Andy Warhol’s Green Car Crash (Green Burning Car I)
Andy Warhol’s Green Car Crash (Green Burning Car I) is a painting by the late Pop Artist and filmmaker, Andy Warhol.
During the years 1962-64, Warhol created a series of paintings known as his Death and Disaster series. Each focussed on morbid themes presented in grainy, black and white tabloid images.
Themes explored by Warhol included race riots, suicides, fatal accidents and instruments of death including electric chairs and the atomic bomb.
Many experts argued that Green Car Crash (Green Burning Car I) is the best known piece from Warhol’s Death and Disaster series of works.
One of five “Burning Car” works, the painting is highly prized among collectors.
The work was created in 1963 by Warhol and his new assistant Gerard Malanga (b. 1943). It is based on a photograph by John Whitehead which was published in the June 3rd issue of Newsweek.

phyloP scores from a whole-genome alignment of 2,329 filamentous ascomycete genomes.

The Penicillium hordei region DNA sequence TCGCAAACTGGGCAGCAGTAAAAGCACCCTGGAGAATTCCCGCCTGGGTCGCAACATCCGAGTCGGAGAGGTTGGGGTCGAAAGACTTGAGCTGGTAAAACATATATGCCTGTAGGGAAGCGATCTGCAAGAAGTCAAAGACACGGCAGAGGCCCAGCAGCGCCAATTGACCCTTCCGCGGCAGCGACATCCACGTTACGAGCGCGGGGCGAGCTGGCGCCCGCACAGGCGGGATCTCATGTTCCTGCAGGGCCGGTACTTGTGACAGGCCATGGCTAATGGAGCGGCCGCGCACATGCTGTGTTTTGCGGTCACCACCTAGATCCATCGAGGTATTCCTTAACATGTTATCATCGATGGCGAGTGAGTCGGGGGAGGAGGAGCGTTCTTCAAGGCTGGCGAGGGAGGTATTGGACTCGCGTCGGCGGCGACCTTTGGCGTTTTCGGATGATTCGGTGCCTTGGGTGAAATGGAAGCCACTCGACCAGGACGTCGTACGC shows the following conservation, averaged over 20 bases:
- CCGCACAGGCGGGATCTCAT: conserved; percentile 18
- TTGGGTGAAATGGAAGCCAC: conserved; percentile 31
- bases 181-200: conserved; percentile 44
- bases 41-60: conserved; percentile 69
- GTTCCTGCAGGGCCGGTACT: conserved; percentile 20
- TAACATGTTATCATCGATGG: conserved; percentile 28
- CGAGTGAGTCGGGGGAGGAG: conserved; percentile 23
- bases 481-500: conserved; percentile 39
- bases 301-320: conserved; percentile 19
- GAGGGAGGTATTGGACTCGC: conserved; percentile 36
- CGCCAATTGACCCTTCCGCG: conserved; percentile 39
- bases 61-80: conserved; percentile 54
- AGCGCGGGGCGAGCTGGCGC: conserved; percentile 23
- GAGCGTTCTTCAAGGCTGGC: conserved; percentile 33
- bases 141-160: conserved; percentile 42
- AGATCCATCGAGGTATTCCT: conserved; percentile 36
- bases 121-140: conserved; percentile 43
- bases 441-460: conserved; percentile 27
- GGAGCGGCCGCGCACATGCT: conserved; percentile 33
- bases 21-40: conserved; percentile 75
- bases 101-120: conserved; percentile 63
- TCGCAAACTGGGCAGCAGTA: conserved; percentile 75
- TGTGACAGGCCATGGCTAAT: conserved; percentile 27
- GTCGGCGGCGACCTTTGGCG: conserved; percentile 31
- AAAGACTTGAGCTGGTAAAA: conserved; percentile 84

John Whitehead’s photograph
The photograph on which Green Car Crash (Green Burning Car I) is based actually depicts a car crash in Seattle which followed a police chase. The pursued vehicle at overturned at 60mph, ejecting the driver and impaling his body on a nearby utility pole.
Of the five "Burning Car" paintings, Green Car Crash (Green Burning Car I) is the only example to use a colour other than black and white.
In May 2007, this painting was sold at a Christie’s auction in New York for a then-record auction price of $71.7 million to art collector Philip Niarchos, son of the Greek shipping magnate Stavros Niarchos.
Prior to the sale, the work had been held privately for 30 years and generated a tremendous amount of interest in potential buyers.